WMFE is Central Florida's primary provider of NPR programming on 90.7 FM and Classical Music on 90.7 HD2. Part of the community since 1965, WMFE focuses on providing quality national and local news and programming. We inspire and empower all Central Floridians to discover, grow and engage within and beyond their world.
Support for 90.7 WMFE is provided by

East Tampa Pharmacy Gets 5-Times Anticipated COVID Vaccine Doses

Stay tuned in to our local news coverage: Listen to 90.7 WMFE on your FM or HD radio, the WMFE mobile app or your smart speaker — say “Alexa, play NPR” and you’ll be connected.

An East Tampa pharmacy is getting a 1,000 doses of the Johnson & Johnson vaccine Monday, five-times the amount they were originally slated for. The doses are giving hope to a predominantly Black community struggling to vaccinate its residents.

Representative Diane Hart got the call early Friday morning.

“That was the Department of Emergency Management letting me know starting next week she’ll be getting a thousand. It’s gonna be phenomenal.”

Dr. Vondalyn Wright owns and operates the Health Matters Pharmacy on 50th Street. She said getting the initial run of 200 doses has been a game changer. But getting a thousand doses as vaccines are set to open up to all adults in Florida Monday. That can change worlds.

“For our community to have 1,000 doses it’s gonna be huge. Hopefully we can get that weekly so we can just really service the community like we need to.”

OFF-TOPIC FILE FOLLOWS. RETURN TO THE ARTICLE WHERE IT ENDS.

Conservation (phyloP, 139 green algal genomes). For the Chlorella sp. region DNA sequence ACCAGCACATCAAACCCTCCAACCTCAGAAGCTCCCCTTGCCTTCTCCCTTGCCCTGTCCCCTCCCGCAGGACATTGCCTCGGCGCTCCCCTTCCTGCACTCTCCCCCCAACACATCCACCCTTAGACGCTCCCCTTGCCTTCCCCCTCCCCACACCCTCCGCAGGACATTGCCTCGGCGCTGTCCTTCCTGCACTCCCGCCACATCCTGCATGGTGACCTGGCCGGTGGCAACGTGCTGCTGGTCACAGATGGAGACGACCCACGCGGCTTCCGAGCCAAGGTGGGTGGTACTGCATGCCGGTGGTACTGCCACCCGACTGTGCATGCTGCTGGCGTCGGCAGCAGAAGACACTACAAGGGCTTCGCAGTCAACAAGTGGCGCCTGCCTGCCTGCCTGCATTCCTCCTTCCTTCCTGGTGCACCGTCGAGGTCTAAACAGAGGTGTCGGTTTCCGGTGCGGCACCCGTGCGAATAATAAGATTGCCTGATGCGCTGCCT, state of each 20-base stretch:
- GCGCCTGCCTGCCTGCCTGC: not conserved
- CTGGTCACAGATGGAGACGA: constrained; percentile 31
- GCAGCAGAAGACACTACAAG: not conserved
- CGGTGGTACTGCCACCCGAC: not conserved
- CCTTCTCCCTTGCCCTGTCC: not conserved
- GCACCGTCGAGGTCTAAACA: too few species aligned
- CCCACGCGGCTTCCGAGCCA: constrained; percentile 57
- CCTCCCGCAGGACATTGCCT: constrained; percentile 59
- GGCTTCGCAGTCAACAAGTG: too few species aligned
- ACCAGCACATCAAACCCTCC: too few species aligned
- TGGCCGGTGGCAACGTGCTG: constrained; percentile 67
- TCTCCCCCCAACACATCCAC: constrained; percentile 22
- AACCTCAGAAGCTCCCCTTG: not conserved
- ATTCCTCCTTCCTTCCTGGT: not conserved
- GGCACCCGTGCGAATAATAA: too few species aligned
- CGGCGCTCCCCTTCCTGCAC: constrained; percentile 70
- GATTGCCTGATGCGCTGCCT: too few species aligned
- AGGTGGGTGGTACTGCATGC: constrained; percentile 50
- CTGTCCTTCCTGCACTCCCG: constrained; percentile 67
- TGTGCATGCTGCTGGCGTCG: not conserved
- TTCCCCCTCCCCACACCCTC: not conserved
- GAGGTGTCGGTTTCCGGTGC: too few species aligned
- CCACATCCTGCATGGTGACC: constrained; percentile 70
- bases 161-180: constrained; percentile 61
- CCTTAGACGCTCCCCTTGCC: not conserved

Location matters. East Tampa is about 84 percent Black. Since the vaccine rollout began in December the disparity between Black and brown people who are vaccinated versus white people is alarming. The coronavirus has devastated minority communities, killing them at much higher rates. But white people in Florida and across the country were vaccinated at about three times the rate.

Dr. Wright said that has to do as much with hesitancy thanks to racially motivated medical experiments like the Tuskegee Syphilis study as it does with access. Wright thought a Black-owned pharmacy in an underserved community would be an obvious choice to receive vaccines.

“We just thought it would be natural that we would be the first people to get the vaccinations when they came out. Didn’t happen.”

Instead, vaccines were first sent to large companies like Publix, CVS and Walgreens, all of which are less common in majority-minority communities. Hart said getting a vaccine from someone you know and trust matters.

“People respect the people they know and people that may look like them. Her already being a pharmacist and having patients come in and out everyday to get their meds, many of them were like: ‘When are you gonna get it because I don’t want to get it anywhere else’.”

So far, Wright said it’s worked.

“I’ve had people that had a change of heart that now they want to go ahead and do the vaccination they didn’t trust in the first place.”

Julie Escalante got her shot Friday afternoon. She said being able to get her shot from a trusted location in her own community made a year-long hope of being vaccinated a reality.

“I think the trust factor of knowing it’s in the neighborhood makes you feel better. It’s a little overwhelming to be like I’m gonna go to the racetrack or I’m gonna go here. You never know what you’re gonna expect versus just a small little pharmacy. The comfort zone. It’s definitely more comfortable.”

Appointments for the single-does vaccine are filling up fast, but are still available through the pharmacy’s website healthmattersrx.com.


Get The 90.7 WMFE Newsletter

Your trusted news source for the latest Central Florida COVID-19 news, updates on special programs and more. Support our extended coverage.

GET THE LATEST

WMFE Journalistic Ethics Code | Public Media Code of Integrity

TOP